Tatum O'Neal, 1974 - There's a difference between tomboy and just plain boy. I don't know if this outfit was Tatum's idea or her parents', but I would've preferred she came to the ceremony looking like a girl.

Diane Keaton, 1977 - And the Unsexiest Oscar Outfit goes to Diane Keaton, who celebrated her Best Actress win for Annie Hall by dressing like...well, Annie Hall, or your 1970s CCD teacher. I still can't tell if she's wearing a hat or if that's her hair piled up on top of her head.

Helena Bonham Carter, 1987 - HBC is a great actress but alas, not always a good dresser. I'm going to cut her a break here, though - it *was* the 80s, after all. Who didn't have something similar to this hanging in their closet in 1987?

Cher, 1987 - I've always liked Cher as an actress and I love Bob Mackie's dresses, but this was one instance where the combination didn't quite work for me. I think we all got it that Cher had a great body at the time, but surely she and Mackie could've imagined a much better way of showing it off?

Jon Bon Jovi, 1991 - Bon Jovi broke the golden rule of couple dressing on the red carpet: never, ever, ever outshine your wife. Pretty hard to do when she's wearing head-to-toe sequins but his purple haze suit accomplished that. 

Whoopi Goldberg, 1993 - Speaking of "the color purple," she should have stuck with just the one shade, not the garish lime green combo. 

Celine Dion, 1999 - This ass backwards outfit will go one of the worst in Oscar history. 

I'm stopping here because venturing into the 2000s wouldn't quite be retro. Going to get the popcorn ready tonight and enjoy the show!

Wednesday, February 16, 2011

I Just Wasn't Made For These Times, Sign #1

Sign #1 that I just wasn't made for these times: I'm noticing lately that I'm getting more and more behind on the latest technology. Furthermore, I just don't care. 

Case in point: earlier this week I was told some people in my company would be receiving new business cards. We're in the middle of a large rebranding effort so this was also a chance to freshen up the card's design a bit. And that's when a few people in my department mentioned that we should include a "QR code" on the business cards.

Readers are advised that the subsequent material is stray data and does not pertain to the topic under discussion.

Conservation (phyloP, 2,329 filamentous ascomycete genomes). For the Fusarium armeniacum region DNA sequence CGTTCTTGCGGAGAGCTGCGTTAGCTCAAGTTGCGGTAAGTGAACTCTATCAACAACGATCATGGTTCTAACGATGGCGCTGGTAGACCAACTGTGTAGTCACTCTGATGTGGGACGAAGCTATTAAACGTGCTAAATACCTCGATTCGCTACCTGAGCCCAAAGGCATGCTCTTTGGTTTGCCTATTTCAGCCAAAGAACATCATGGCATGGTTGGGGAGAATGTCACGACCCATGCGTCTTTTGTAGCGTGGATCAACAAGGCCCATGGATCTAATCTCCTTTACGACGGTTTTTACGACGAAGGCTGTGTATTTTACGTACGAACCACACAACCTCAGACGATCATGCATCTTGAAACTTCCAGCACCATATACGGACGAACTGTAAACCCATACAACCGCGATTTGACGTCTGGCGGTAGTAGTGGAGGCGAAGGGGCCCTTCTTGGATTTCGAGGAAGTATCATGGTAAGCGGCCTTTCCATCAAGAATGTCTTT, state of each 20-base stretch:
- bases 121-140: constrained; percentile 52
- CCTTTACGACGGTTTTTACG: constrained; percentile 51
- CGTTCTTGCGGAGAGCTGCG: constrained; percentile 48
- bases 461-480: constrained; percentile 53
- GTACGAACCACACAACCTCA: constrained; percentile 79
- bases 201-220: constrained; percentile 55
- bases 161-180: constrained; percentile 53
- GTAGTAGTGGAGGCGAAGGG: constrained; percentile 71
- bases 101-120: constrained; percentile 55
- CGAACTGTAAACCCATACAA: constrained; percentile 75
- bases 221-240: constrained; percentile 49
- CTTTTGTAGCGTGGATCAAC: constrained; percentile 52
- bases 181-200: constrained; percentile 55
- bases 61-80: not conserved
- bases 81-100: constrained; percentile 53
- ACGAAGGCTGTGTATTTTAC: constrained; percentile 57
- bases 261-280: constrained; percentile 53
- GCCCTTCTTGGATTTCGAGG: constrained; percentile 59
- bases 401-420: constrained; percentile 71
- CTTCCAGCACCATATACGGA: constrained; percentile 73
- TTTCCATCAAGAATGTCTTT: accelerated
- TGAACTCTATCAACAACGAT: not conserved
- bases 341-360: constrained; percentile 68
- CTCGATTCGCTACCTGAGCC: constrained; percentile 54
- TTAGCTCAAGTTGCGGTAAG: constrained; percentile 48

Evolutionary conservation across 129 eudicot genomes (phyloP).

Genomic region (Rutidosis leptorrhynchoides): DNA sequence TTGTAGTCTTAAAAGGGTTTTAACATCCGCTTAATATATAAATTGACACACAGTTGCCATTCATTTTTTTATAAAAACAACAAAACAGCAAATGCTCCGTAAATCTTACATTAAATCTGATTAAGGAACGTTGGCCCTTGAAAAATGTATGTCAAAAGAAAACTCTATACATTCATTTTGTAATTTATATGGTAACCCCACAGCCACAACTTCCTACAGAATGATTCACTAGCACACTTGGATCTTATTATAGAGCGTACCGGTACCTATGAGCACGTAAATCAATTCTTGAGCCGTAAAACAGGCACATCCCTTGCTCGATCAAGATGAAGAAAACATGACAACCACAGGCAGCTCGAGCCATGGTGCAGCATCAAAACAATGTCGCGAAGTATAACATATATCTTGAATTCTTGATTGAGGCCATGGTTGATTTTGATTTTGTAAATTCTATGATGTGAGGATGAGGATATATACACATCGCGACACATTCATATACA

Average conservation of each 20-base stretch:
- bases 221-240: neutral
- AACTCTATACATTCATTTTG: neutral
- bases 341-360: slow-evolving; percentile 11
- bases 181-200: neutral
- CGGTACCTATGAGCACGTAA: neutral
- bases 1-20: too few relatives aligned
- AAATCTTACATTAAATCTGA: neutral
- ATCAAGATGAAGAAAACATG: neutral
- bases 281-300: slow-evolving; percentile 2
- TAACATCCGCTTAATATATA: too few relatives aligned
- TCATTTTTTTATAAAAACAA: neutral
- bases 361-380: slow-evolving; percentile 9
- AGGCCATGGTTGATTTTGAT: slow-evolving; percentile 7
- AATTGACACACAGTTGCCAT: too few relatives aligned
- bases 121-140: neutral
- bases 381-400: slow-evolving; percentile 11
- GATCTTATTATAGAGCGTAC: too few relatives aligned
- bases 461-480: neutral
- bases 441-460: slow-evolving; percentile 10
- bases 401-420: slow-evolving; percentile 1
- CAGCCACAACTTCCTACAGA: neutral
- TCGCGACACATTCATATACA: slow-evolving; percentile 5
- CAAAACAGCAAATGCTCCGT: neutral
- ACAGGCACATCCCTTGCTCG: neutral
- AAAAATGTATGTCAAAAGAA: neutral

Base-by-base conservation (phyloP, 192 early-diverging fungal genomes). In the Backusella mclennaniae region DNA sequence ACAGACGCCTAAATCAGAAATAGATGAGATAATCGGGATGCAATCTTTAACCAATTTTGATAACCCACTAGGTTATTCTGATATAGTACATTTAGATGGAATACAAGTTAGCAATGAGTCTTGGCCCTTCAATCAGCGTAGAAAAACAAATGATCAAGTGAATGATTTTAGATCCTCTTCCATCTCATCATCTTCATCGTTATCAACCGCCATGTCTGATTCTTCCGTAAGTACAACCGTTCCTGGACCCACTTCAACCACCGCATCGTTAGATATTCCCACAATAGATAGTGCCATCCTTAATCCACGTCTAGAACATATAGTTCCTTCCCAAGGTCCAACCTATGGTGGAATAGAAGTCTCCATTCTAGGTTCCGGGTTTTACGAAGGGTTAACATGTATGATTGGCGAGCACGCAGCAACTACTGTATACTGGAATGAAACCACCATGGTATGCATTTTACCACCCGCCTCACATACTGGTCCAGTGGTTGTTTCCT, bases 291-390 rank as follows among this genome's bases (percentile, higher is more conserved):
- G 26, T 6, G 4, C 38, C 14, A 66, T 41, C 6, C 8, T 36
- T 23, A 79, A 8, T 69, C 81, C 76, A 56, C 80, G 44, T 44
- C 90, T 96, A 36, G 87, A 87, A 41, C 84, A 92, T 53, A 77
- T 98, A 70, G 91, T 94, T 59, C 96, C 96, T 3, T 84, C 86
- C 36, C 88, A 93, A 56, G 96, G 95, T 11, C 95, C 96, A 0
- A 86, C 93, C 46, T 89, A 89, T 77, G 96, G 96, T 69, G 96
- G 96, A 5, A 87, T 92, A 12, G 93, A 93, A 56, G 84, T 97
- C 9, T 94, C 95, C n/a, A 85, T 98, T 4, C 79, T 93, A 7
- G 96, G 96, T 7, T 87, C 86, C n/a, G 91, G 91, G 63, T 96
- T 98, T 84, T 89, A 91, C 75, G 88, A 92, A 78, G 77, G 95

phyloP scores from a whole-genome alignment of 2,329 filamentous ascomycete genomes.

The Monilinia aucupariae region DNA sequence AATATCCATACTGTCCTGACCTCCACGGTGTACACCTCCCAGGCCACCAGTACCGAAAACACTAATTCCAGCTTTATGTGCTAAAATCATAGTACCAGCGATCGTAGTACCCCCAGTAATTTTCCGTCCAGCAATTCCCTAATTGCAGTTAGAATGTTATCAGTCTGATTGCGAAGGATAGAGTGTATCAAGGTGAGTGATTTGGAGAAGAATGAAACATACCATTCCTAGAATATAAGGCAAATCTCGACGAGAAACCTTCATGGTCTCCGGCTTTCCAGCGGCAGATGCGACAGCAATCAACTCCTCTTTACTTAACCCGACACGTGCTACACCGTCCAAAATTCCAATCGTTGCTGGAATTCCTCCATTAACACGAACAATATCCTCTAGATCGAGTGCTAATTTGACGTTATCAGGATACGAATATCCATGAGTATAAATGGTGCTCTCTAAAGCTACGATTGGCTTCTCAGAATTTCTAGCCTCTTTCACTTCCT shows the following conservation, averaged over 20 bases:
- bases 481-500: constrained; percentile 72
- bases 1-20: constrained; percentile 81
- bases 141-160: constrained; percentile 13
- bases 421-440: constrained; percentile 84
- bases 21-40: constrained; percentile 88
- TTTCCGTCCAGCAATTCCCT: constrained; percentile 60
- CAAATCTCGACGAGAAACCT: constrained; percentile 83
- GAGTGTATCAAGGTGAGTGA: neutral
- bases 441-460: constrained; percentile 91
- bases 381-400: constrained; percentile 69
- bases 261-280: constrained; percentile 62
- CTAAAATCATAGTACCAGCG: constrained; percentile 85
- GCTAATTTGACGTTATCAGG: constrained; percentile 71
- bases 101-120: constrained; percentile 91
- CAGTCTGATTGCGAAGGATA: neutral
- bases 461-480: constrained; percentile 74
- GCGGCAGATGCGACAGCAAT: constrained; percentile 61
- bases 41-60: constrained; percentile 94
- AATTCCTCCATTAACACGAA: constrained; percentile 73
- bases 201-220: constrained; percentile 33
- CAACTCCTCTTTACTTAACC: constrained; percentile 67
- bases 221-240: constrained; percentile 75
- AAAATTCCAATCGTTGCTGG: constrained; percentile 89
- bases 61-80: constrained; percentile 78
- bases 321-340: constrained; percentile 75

I had NO idea what a QR code was. Never saw a mention of them in the news or in a magazine. If I'd seen one before, I wouldn't have known it. I also had no intentions of admitting this to the group. "Sure, I'll look into putting a QR code on the cards," I told them - then immediately went to my old friend, Google, for assistance. 

It turns everyone who owns a smartphone probably knows (which would include the entire planet except for me and that newly discovered ancient tribe in South America) a QR code is a barcode that can be linked to something...a website, landing page, offer, etc. When you scan it with your smartphone it takes you to the link. 

I think it looks like a graphic from an Atari 2600 game. What do you think? 
Then I was told that some people in the company would be receiving different QR codes because they sell specifically for different divisions. This means our printer would have to print special shells for these two folks because of the different codes required on their cards. So now it's just creating extra work, and it takes up space on the cards.

I also learned this week that these QR codes are practically the wave of the future - they're popping up everywhere, especially on business cards. 

It's enough to make my mind swirl. I just find the whole concept exhausting and unnecessary. Since when does every damn piece of personal real estate space become extra advertising? I've had to ask myself that if I had a smartphone, would I really bother to scan every QR code in site? Perhaps I would...I've been avoiding upgrading my phone until I really have to. For me personally, I just don't see the point in having a communications gadget turned on 24/7, but maybe once I get one I'll feel differently. Who knows. Speaking of smartphones, if you were to ask me what the hottest model/trends are I'd have no clue. I keep hearing about the Android, but I can't tell you what makes it so cool compared to say, the iPhone. We are beyond the saturation point if you ask me.

It was fun and exciting when during the 80s we saw some cool technology advances, such as VCRs and the Sony Walkman. However, I think we've reached a point where technology has invaded every moment of our lives. Everyone is expected to keep that Blackberry on, even after work hours and at night.

My work requires that I keep on top of the latest technology to an extent, but frankly it's hard for me to get excited because I feel like there are more important things in life that matter. I saw this presentation the other day on SlideShare that predicted the top 100 hottest things and trends for 2011, and one of them was actually rehab for technology addicts. I could see that happening...and I'm grateful that my chances of entering one by this point are rather slim.

Thursday, February 10, 2011

Be My Love Bug

When I was about 6 years old, there was one thing I wanted desperately more than anything else in the world, even more than Shaun Cassidy: a Volkswagen Beetle. Or more specifically, I wanted Herbie the Love Bug. I was absolutely infatuated with, it.